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Jaguar Land Rover to move V8 production in-house

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©Roger Donovan/Ford

Jaguar Land Rover is moving its petrol V8 engine line from the Ford Bridgend Engine Plant to its in-house power centre at Wolverhampton.

Workers at the South Wales engine plant closing at the end of September, have been building buffer stocks of the V8 engines to continue supplies to the luxury car maker until it can resume production in the West Midlands.

Ford Bridgend has been building the Jaguar Land Rover V6 and V8 engines since the early 1990s when the company owned the prestige brands.

In September 2016 the plant’s 20 Millionth power unit was a Jaguar engine and it produced the 1 millionth JLR engine in May 2018.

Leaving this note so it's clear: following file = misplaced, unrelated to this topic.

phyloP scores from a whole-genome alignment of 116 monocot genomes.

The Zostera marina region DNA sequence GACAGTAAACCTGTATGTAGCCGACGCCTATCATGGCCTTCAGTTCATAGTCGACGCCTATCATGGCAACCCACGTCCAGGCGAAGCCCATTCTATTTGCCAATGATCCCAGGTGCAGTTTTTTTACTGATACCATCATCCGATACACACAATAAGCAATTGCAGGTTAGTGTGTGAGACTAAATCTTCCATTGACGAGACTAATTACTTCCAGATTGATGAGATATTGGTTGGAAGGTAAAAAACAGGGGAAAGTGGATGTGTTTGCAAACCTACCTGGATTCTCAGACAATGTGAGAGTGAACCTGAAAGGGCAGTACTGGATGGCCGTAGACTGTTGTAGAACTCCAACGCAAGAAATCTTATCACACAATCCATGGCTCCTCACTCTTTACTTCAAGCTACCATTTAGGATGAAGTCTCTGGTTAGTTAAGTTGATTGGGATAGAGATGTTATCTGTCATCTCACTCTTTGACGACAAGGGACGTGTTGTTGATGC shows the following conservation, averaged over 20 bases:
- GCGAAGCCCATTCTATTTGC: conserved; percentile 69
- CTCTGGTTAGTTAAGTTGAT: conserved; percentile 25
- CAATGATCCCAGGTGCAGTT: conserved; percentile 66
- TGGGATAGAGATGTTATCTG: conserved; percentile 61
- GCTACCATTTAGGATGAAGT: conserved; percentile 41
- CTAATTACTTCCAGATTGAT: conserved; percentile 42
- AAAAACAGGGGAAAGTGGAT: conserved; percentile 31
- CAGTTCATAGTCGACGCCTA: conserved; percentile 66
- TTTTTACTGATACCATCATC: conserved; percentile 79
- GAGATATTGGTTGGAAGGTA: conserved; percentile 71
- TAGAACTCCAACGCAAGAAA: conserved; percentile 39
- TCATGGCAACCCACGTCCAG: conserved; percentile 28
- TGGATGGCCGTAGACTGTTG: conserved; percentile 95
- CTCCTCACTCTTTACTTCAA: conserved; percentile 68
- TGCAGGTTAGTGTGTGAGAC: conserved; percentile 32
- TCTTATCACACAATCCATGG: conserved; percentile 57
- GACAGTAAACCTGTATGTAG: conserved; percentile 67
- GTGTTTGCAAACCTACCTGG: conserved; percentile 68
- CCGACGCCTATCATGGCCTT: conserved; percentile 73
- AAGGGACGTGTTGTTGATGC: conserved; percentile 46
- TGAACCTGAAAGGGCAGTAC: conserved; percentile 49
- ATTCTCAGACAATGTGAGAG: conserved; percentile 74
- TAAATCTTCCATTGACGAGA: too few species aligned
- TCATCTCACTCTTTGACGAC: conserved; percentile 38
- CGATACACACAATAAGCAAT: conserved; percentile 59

There have been discussions about some Welsh workers being offered jobs in the West Midlands making the new units but this seems unlikely and has not been confirmed by JLR.

The new fourth generation of the AJ petrol engines used to power the famous saloons, coupes, sports cars and off-roaders are expected to go into production in about a year and continue for a further five years until tough new EU7 emissions legislation begins.

Then, its understood, JLR will use its own versions of BMWV8 units under a manufacturing agreement they have discussed.

The big petrol engines are popular in America and the Middle East which do not abide by the EU emissions legislation.

Wolverhampton already make JLRs smaller petrol and diesel engines and the move will be welcome boost to its workforce and local economy.

Robin Roberts
Automotive news & features

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